My Gods are alive, They are real, and They are more than I can ever say. In my desperation to feel a glimpse of Their daimon, I will often starve, deprive myself, cry, bleed, sweat, and cry guttural tones of ekstasis. I want to go back to the Time of my Sacred Ancestors, and dance for Them. I want my joy to overflow like intoxicating wine, and I want Them to be pleased with what I have before me for Their unrivaled Glory. The auguries and oracular possessions are Their mercies poured out so I can but taste Their whispers in my ear.
In my love letters, I ain’t stirring, summoning and calling up shit. I am asking, offering, asking, flattering, offering and worshiping. I worship because They are worthy of worship. I have no issue groveling on the ground before Them, because They are mightier than I. They have rulership over spheres I can scarcely imagine. They are my passion and my yearning.
Eirene kai Hugieia!
(Peace and Health!)
I was eclectic Pagan at one time. Ritual for me was a pain in the gluteus maximus, and I didn’t consider it my responsibility to understand the mechanics because I gave two shits about Circle Casting. Generic Pagan formulas were the way to go, and we tried to keep everyone happy and comfortable.
Except, I think we managed to piss off some Gods and spirits along the way with our ignorance.
In Polytheism, ritual isn’t about the people. It’s not about chanting and raising a cone of energy over a cauldron while you ask your Deities to give you your every wish. Fuck no. Ritual is about responsibility and duty. It’s about becoming part of a cycle of exchange between your Gods, your spirits, and your mortal community. It’s about keeping your obligations fulfilled, and understanding what each God and Goddess wants that is unique to Their tastes and likes. More than that, it’s about hearing Their Voices, and going through the bloody mess that is redoing an entire ritual if They weren’t happy to begin with. If it means chanting for hours or days, depriving yourself of food and enduring extreme blood, sweat and tears to call upon the Gods, then so fucking be it!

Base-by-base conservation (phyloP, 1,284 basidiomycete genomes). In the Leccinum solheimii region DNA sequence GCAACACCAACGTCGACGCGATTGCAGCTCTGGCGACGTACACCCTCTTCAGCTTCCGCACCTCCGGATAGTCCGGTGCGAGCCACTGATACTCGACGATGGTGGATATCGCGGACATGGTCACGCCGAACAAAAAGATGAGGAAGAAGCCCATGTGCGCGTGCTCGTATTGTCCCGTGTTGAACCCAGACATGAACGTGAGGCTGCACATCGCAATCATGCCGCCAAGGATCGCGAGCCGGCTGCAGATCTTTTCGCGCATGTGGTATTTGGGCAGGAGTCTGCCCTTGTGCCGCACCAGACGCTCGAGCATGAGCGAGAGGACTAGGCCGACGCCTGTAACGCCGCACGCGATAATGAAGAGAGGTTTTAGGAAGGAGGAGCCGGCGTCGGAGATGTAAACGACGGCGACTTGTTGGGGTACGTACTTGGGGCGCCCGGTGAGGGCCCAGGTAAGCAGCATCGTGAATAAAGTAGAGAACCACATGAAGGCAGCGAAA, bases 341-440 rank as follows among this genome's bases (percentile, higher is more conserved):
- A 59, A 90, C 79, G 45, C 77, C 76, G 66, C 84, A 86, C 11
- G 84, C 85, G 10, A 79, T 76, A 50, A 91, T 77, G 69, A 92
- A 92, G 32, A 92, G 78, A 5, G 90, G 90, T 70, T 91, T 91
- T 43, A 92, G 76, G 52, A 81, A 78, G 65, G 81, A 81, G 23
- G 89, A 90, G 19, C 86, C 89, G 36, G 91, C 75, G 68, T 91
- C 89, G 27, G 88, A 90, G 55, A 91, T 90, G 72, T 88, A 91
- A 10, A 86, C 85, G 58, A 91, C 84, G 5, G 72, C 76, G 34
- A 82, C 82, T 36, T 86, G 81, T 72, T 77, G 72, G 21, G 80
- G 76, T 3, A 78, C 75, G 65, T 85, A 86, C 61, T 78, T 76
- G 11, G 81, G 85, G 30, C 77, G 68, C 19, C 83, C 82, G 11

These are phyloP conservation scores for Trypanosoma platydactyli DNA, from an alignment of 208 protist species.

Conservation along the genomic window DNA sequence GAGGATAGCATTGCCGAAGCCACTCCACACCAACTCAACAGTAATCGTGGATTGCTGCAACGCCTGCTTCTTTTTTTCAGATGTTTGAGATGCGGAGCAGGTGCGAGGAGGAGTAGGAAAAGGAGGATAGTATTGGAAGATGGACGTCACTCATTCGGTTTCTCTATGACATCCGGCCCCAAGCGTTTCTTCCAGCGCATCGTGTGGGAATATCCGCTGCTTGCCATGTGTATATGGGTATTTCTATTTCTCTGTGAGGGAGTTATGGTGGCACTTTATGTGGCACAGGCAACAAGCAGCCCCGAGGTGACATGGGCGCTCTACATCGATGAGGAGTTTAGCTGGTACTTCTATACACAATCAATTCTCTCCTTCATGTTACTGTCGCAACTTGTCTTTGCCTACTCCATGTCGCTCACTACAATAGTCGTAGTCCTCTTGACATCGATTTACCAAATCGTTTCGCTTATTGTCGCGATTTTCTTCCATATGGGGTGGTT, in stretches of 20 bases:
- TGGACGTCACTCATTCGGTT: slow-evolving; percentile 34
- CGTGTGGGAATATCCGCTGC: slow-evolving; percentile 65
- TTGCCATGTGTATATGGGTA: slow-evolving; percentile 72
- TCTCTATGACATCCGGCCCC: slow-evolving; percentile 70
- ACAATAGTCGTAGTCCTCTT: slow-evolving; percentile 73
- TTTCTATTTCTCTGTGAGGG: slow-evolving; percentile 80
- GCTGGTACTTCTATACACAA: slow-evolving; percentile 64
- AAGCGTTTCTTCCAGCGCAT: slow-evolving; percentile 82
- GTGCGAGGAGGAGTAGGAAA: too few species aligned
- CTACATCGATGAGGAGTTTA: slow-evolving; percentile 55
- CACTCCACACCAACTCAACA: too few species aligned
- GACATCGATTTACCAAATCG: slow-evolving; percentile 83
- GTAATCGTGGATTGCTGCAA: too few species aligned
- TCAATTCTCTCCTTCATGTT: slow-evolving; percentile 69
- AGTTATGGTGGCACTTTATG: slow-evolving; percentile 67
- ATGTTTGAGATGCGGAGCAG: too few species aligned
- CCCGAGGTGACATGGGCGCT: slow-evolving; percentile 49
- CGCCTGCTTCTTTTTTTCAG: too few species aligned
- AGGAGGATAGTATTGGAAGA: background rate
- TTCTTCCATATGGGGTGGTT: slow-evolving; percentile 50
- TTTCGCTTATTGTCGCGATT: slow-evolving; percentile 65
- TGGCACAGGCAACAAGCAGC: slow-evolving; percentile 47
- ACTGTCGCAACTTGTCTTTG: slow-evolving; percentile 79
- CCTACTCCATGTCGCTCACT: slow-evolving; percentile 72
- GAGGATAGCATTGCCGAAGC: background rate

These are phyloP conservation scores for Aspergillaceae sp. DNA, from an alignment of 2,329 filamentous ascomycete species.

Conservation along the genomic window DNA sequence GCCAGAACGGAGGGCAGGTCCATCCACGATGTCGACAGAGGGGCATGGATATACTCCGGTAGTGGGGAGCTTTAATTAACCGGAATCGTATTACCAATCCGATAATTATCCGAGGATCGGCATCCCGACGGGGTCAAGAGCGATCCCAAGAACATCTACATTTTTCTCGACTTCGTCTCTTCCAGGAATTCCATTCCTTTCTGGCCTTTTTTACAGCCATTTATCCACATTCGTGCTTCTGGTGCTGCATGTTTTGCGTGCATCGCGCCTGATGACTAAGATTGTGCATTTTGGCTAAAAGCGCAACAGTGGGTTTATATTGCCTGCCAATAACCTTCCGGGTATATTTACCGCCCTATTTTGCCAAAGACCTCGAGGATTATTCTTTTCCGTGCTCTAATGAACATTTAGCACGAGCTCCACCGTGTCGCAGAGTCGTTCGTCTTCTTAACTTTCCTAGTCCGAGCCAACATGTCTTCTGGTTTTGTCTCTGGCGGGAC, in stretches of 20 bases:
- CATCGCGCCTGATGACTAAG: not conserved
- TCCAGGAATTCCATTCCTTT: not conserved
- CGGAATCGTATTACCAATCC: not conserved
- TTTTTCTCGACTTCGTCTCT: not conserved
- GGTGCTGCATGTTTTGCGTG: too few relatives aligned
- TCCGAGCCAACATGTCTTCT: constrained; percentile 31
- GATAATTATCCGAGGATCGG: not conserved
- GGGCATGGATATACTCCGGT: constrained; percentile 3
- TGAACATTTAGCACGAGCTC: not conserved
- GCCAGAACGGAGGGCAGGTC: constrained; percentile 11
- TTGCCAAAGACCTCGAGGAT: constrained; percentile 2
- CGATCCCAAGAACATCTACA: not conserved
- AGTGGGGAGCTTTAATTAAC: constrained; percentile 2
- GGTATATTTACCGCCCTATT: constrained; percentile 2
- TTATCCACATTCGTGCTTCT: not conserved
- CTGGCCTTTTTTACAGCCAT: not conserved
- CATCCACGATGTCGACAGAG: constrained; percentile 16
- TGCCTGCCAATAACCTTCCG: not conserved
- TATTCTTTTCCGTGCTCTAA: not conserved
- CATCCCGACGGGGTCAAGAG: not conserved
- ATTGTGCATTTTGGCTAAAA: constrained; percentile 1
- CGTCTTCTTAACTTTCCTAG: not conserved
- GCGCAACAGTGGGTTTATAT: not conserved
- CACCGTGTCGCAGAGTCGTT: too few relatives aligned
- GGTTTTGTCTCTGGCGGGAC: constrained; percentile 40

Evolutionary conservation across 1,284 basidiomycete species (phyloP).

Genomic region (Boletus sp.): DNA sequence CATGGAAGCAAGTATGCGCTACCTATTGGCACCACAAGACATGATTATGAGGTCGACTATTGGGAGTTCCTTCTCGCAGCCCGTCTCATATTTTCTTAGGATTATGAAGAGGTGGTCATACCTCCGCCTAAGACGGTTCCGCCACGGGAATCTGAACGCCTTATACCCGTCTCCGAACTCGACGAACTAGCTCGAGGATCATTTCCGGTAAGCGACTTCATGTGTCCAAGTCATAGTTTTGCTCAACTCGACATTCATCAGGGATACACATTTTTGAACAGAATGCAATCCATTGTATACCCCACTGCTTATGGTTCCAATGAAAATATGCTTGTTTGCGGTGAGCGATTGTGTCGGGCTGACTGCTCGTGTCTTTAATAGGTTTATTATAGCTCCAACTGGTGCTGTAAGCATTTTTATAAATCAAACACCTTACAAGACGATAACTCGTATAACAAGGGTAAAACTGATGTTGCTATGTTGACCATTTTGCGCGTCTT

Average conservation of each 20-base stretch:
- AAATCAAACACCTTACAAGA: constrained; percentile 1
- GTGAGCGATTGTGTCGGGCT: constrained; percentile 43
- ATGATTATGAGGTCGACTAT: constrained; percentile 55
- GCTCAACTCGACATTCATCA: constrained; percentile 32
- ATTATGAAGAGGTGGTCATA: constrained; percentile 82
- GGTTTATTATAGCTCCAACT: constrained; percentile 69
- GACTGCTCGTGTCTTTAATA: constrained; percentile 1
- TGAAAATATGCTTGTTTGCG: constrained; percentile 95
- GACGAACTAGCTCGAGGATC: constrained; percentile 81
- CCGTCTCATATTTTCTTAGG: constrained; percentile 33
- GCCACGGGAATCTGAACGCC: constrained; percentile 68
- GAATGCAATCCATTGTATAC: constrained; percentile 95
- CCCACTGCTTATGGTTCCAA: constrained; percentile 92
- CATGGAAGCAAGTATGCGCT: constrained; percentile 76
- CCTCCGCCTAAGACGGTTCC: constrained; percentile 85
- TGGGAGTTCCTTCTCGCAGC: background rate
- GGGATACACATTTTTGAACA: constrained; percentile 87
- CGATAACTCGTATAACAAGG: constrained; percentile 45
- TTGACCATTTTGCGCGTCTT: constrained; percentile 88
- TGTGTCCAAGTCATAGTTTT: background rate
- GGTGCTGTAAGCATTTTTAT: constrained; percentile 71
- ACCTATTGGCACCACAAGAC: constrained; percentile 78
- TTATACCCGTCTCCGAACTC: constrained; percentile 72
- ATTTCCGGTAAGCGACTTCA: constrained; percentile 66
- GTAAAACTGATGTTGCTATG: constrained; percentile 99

My Temple, the Temple of Hekate: Ordo Sacra Strix, is a Temple that blends aspects of the Western Mysteries and Classical Hellenic Polytheism. As a Polytheist Temple in a Pagan-majority area, we are struggling to find cohesion with our Pagan community when it comes to the finer aspects of ritual. There’s a planned Pagan Pride Day approaching in our area, and it seems that most of the folks are comfortable with catering to the assumed stereotypes of the masses as to what constitutes a “Pagan Ritual.” But I have disagreed vehemently. I feel that Pagan Pride is about our Community, and fuck everyone else. I mean, as a good friend of mine brought up, you don’t see Gay Pride events watered down to appease the right-wing hetero masses. Hell nah! You get asses in your face, skimpy underwear, colorful banners, drags, and the entire Dionysian Mardi Gras thrown in yo’ face! That’s right mother fuckers: you get PRIDE!!!!
And that’s exactly my problem. Originally, I wanted to volunteer my Temple to do the main ritual event in our style. My idea was to allow the people hosting the Opening Rite do it their Welsh Wiccan style, and then the main event could be done Strix Hellenic Polytheist style. Why? Because we are NOT the same! My motto is:
Unification in Diversity!
But instead, we are being told it would be “too confusing” for non-Pagans. A “general Pagan format” should be better. Why? WHY THE FUCK WHY?!?! In Polytheism, ritual is NOT ABOUT YOU! It’s about the Gods I love and serve, and I refuse to enter into a space where my Gods and the Spirits of the land are disrespected in the name of conformity. This is the problem, and why Polytheists in the Recon/Revivalist Camps are struggling to find anything similar with their Pagan kin. I understand, and I am just as frustrated as any of them. I want to be proud to be Pagan. I want to be proud to stand with them and educate everyone – Pagans and non-Pagans alike – as to what it means to be one of us. Paganism, like Hinduism, is filled with different solitary devotees, sects, Temples, organizations and cults. And while a generic format may have worked back in the 70s, 80s and 90s, this is the 21st century. We are entering a new world where diversity is who we are. We are different, but we CAN stand TOGETHER to show the world PRIDE!
Yes, we can!
Eirene kai Hugieia!
(Peace and Health!)